Alexandria, VA – The Atlantic States Marine Fisheries Commission’s South Atlantic State/Federal Management Board approved the 2015 Black Drum Benchmark Stock Assessment and Peer Review Report for management use. Based on the assessment results, black drum is not overfished and not experiencing overfishing. Median biomass was estimated to have declined slowly and steadily from 135.2 million pounds in 1900 to 90.78 million pounds in 2012, though the median biomass estimate in 2012 is still well above the median biomass that produces maximum sustainable yield (BMSY; 47.26 million pounds). The median maximum sustainable yield (MSY) estimate is 2.12 million pounds and provides an annual catch target that can be used to sustainably manage the fishery. The median overfishing limit (OFL), which provides a catch threshold indicating when overfishing is occurring, is estimated to be 4.12 million pounds.
Black drum are a data-poor species. Their rarity and migratory patterns lead to highly variable levels of encounter in state surveys and fisheries. Further, limited size composition data has been collected, making the use of age-structured models unreliable. For these reasons, data-poor, catch-based modeling methods were used for the assessment. These models estimate reference points based on historical catch data and life history information.
Three modeling methods were evaluated to estimate catch reference points for assessing population health such as MSY and OFL. These methods included Depletion-Corrected Average Catch, Catch-MSY, and Depletion-Based Stock Reduction analysis (DB-SRA). These methods have been evaluated against data-rich assessments and are considered robust given inputs and assumptions are correct. DB-SRA was selected as the preferred method based on the underlying configuration of the methods, the required inputs, and performance of the methods evaluated through sensitivity analysis and simulated projections.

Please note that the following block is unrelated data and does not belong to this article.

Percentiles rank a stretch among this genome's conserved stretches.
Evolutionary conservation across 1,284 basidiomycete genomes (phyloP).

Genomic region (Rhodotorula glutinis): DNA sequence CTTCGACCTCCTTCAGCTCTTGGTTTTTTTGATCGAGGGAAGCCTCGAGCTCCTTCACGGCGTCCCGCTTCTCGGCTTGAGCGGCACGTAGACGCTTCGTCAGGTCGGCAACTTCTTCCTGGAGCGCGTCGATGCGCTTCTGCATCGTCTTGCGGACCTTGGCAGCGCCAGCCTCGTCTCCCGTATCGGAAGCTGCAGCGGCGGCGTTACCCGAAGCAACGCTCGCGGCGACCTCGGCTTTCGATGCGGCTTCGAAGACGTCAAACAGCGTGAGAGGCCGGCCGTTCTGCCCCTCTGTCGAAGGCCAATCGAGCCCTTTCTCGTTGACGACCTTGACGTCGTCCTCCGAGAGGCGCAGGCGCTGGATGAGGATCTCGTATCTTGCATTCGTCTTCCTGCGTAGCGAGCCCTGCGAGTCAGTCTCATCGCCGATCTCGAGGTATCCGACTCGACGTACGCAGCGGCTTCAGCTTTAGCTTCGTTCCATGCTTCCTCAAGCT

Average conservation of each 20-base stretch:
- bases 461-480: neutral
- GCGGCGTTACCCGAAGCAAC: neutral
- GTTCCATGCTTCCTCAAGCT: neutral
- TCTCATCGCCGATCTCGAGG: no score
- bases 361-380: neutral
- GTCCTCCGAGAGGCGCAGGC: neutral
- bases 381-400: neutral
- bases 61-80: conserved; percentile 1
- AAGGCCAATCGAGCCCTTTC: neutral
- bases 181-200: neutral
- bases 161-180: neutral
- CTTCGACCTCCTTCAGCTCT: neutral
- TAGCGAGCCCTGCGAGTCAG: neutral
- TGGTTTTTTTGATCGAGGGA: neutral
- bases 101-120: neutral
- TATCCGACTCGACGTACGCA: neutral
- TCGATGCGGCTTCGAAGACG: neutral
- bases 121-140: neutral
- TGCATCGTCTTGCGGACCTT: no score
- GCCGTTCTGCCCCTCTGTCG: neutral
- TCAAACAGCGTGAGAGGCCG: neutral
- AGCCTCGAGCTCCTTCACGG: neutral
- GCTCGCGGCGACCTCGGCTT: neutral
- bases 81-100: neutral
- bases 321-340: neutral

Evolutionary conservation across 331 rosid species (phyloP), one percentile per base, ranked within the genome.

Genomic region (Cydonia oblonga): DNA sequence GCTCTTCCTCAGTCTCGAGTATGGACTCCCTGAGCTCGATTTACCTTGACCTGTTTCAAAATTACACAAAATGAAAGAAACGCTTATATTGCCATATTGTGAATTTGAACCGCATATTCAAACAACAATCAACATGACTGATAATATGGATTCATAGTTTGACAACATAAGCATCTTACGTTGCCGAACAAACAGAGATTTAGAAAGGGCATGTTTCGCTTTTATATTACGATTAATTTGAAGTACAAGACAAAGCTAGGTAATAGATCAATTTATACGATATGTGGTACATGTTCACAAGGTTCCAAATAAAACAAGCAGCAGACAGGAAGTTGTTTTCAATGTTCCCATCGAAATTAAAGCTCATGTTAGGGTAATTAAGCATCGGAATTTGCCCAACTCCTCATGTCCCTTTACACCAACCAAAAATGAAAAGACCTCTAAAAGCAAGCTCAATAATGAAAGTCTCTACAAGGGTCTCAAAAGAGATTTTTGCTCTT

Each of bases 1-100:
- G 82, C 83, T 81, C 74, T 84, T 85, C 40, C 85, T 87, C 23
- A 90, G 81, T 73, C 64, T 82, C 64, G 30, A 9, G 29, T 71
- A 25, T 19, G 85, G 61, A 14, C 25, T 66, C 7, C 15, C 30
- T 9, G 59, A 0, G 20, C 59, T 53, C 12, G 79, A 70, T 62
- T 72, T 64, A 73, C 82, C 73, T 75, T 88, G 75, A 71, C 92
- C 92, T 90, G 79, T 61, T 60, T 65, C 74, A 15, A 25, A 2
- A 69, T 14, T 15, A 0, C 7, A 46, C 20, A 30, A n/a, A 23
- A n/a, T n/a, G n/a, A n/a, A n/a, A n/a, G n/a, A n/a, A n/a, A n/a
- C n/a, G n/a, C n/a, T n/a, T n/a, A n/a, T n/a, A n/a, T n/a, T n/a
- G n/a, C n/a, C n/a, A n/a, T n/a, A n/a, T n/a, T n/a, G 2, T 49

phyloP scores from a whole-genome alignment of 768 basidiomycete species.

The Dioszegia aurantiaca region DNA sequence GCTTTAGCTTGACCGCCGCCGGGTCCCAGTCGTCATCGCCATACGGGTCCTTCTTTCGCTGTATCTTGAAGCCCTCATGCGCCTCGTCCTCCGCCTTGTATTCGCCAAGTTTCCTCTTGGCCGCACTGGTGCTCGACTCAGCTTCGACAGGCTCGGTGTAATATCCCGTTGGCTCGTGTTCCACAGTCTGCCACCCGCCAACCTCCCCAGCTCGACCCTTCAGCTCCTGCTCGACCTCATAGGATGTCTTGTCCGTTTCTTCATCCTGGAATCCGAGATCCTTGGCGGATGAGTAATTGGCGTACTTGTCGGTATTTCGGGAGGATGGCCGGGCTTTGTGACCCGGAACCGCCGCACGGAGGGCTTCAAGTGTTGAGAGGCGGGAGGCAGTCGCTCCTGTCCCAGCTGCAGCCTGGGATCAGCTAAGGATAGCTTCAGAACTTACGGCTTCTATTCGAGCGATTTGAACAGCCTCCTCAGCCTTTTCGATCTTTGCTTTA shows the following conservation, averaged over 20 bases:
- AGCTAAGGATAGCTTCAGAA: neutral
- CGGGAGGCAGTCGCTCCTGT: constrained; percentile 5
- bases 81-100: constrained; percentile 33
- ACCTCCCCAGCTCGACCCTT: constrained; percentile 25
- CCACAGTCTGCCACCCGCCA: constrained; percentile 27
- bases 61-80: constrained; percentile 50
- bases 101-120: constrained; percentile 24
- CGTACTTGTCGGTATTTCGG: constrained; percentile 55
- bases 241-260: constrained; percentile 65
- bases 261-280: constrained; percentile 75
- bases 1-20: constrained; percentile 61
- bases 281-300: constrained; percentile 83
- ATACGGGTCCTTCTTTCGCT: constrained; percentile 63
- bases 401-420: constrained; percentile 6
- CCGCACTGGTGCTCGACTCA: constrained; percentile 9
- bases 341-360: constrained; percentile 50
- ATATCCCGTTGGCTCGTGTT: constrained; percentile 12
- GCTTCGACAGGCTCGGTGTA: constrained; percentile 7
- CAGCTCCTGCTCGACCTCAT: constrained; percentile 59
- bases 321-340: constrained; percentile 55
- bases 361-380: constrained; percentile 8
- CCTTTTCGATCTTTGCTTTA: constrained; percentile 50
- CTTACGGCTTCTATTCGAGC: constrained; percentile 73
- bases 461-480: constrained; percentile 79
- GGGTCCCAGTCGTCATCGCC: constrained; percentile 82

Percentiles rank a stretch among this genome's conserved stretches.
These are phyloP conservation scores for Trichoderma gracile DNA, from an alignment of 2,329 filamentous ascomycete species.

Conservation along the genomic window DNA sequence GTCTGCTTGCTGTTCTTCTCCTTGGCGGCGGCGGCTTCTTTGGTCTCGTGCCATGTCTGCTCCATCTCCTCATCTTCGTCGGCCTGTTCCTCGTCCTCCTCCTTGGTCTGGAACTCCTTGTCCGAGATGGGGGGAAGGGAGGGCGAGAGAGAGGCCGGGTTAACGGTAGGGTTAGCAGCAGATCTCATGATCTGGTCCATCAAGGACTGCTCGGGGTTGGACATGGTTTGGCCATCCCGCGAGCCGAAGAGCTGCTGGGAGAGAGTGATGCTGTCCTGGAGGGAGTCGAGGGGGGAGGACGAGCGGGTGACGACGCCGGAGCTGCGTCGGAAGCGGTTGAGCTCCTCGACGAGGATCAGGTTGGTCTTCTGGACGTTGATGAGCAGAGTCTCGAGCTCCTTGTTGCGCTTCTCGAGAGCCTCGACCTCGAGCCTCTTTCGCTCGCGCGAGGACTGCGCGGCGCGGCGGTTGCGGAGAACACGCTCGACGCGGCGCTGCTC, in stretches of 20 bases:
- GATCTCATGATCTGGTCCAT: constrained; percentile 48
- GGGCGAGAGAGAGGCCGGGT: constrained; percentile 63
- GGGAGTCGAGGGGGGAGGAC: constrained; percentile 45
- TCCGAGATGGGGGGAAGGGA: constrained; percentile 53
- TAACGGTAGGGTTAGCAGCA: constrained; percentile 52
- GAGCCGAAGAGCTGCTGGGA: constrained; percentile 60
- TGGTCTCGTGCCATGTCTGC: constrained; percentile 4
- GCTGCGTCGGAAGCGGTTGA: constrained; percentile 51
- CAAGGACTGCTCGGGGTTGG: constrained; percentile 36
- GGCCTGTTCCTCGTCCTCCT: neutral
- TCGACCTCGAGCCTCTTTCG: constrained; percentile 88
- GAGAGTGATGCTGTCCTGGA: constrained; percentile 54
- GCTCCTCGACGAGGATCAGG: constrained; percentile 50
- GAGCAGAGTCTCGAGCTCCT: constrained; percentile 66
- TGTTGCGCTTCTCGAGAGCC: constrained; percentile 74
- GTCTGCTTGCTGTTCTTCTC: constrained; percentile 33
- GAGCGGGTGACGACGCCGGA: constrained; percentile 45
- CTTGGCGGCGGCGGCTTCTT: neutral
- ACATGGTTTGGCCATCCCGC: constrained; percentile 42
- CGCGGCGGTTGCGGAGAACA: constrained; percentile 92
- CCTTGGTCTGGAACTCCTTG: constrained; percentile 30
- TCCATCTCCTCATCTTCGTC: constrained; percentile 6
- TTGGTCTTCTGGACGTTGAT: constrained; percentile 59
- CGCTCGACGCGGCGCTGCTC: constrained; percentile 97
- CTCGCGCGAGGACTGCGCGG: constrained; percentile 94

The Black Drum Stock Assessment Subcommittee noted the black drum stock assessment would be improved by applying a more complex, data-rich assessment method such as a statistical catch-at-age model. Data limitations that need to be addressed to successfully make this transition are biological sampling (length and age) of recreational and commercial fisheries and a fishery-independent survey tracking abundance and the age structure of the mature stock. Additionally, information about fish discarded in commercial fisheries and movement of fish would improve the assessment.
Under the Black Drum Fishery Management Plan (FMP), which was approved in 2013, states were required to implement a maximum possession limit and minimum size limit (of at least 12 inches) by January 1, 2014, with an additional increase of the minimum size limit to at least 14 inches required by January 1, 2016. The FMP also includes a management framework to adaptively respond to future concerns or changes in the fishery or population. Given the assessment findings, the Board choose to not make any additional changes to the management program at this time.
A more detailed description of the stock assessment results is available on the Commission’s website at http://www.asmfc.org/uploads/file/54d3a0462015BlackDrumAssessmentOverview_Feb2015.pdf.
The final assessment and peer review reports will be posted to the Commission website the week of February 9th, www.asmfc.org, on the Black Drum webpage. For more information on the Stock Assessment, please contact Jeff Kipp, Stock Assessment Scientist, at email@example.com; and for more information on black drum management, please contact Kirby Rootes-Murdy, FMP Coordinator, at firstname.lastname@example.org.